Further, Solo does manage to bring a slightly different tone to the Star Wars adventure. Though the movie is firmly rooted in the galaxy far, far away - and there are plenty of Easter eggs that connect it to other properties - the nature of Han Solo's life takes viewers into a much seedier, and more grounded, side of the Star Wars franchise. With crime syndicates posing a much larger day-to-day threat than the Empire to Han and those he grew up with on Corellia, it's a much different side of the universe. As such, Solo is one of the darker entries in the franchise overall, but in a way that still fits the character since it takes inspirations from westerns and heist films. These inspirations are evident throughout Solo and make sure the movie stands slightly apart from the rest of the franchise, even as it fits neatly into the Star Wars brand.
That distinctive tone is drawn out by director Ron Howard, who was brought in midway through production after Lucasfilm parted ways with original directors Phil Lord and Chris Miller. The filmmaker brings a much more grounded feel to the movie, which is helped by cinematographer Bradford Young, who paints the Han Solo origin movie in predominantly earthy, muddy colors; the major exception is the Millennium Falcon, but that foreshadows Han's future involvement in the galactic fight against the Empire later in his life. Further, Howard demonstrates a skilled hand in bringing a range of emotion to Solo, evoking humor when the moment calls for it. But, much more often, Howard brings real emotional and physical stakes to the movie, a difficult feat for an origin story in which three of the core characters are known to survive.
As for the cast of Solo, it may take longtime Star Wars fans some time to get used to seeing Ehrenreich in the role of Han, but he undoubtedly brings the right charm and depth to the character. Ehrenreich doesn't try to do an impression of Ford's Han, instead putting his own spin on the younger version of the smuggler - but one that honors the original trilogy character. Harrelson also excels as Beckett, playing off Ehrenreich's Han well for a complex mentor-mentee dynamic. Further, Glover is a standout as Lando Calrissian, and fans will be calling for more of his character in additional Star Wars anthology films. His droid, L3, as voiced by Waller-Bridge, is sure to be another favorite, though her character is often played for laughs in ways that may not sit well with all viewers. All in all, the ensemble cast of Solo is strong - if not always used effectively - but it's truly Ehrenreich's show, and he gives a solid lead performance.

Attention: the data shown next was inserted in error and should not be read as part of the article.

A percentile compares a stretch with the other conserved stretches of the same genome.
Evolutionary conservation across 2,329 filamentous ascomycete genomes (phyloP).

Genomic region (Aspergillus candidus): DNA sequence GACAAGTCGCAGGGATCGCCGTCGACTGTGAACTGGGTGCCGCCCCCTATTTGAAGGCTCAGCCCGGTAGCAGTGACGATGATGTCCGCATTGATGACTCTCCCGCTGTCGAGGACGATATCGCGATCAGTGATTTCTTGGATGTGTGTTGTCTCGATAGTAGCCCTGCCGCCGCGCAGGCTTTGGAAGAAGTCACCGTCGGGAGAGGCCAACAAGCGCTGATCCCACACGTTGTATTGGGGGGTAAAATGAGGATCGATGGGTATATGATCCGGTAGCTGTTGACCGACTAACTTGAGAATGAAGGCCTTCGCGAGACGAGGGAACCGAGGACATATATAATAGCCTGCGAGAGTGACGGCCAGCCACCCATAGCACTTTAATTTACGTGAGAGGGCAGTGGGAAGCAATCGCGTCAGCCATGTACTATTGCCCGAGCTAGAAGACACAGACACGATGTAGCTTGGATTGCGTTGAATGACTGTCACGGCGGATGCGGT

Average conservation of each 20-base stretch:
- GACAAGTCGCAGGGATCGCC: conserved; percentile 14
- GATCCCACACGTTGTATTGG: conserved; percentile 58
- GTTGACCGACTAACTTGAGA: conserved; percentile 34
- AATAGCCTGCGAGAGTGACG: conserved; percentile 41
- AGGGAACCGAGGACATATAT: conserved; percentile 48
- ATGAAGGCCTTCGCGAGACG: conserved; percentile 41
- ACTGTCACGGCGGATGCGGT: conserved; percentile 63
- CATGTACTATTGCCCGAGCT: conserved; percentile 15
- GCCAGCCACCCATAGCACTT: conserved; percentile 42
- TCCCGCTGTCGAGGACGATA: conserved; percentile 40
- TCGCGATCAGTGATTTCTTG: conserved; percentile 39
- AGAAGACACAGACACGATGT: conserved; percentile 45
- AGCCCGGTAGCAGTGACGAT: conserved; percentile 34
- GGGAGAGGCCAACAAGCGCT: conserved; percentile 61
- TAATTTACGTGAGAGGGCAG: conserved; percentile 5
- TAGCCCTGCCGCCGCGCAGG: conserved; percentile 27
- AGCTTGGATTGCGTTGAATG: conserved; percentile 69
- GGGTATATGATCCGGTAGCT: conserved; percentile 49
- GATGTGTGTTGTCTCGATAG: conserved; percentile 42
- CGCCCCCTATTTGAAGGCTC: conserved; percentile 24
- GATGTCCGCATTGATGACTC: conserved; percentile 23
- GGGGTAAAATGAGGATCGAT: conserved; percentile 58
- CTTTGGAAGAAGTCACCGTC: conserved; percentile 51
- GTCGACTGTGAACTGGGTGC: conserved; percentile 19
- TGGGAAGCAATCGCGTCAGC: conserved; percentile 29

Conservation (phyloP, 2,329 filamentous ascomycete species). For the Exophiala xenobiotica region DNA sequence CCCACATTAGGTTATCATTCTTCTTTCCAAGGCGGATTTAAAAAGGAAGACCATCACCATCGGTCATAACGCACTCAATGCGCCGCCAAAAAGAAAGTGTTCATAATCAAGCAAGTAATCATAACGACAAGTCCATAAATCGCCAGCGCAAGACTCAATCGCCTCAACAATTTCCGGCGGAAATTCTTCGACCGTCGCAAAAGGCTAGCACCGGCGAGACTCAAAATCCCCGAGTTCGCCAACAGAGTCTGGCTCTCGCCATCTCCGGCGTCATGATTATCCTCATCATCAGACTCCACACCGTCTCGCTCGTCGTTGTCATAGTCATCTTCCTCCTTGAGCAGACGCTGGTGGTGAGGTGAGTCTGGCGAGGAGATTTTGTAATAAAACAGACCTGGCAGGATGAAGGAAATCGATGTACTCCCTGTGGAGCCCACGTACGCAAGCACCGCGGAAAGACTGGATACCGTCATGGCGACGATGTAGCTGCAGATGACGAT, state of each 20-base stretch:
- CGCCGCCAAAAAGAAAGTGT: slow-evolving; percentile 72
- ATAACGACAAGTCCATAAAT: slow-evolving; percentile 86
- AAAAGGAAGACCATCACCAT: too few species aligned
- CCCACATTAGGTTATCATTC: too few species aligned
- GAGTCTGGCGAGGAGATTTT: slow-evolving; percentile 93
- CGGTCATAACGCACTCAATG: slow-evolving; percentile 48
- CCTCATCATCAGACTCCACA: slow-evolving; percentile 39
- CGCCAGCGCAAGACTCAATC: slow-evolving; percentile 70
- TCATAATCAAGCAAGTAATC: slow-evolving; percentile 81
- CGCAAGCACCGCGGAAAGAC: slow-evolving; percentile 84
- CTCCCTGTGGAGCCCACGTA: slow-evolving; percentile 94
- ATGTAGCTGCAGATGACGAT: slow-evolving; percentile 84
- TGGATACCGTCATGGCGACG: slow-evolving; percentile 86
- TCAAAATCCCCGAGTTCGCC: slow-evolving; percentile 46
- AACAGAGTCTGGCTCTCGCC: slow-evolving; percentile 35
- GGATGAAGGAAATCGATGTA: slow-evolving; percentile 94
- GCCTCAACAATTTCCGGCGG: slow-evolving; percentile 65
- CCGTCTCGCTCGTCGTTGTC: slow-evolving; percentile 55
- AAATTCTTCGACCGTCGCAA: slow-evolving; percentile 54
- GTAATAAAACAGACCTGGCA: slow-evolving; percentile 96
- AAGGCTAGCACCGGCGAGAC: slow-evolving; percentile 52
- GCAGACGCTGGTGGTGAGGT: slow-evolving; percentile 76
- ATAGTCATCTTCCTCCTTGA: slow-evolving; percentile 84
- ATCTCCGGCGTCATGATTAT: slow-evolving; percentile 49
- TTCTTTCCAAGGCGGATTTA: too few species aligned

Ultimately, Solo: A Star Wars Story delivers on what was promised: an entertaining enough origin story for Han Solo that explains how he became the smuggler introduced in A New Hope. Beyond that, the movie takes very few risks and offers very few surprises. (Though, arguably, casting someone new in a role as iconic as Han Solo and attempting to deliver a prequel film that pleases fans both new and old is risky enough.) Certainly, Solo will be an exciting romp for fans of Han, Chewie and Lando, but offers little reason to care about the goings on of the movie beyond seeing these three come full circle to the original trilogy. As such, Solo: A Star Wars Story will be entertaining viewing for longtime fans of the franchise, or those whose interest was piqued by the marketing, but may not be necessary viewing for those with only a casual interest in Star Wars.
Solo: A Star Wars Story starts playing in U.S. theaters Thursday evening May 24th. It runs 135 minutes and is rated PG-13 for sequences of sci-fi action and violence.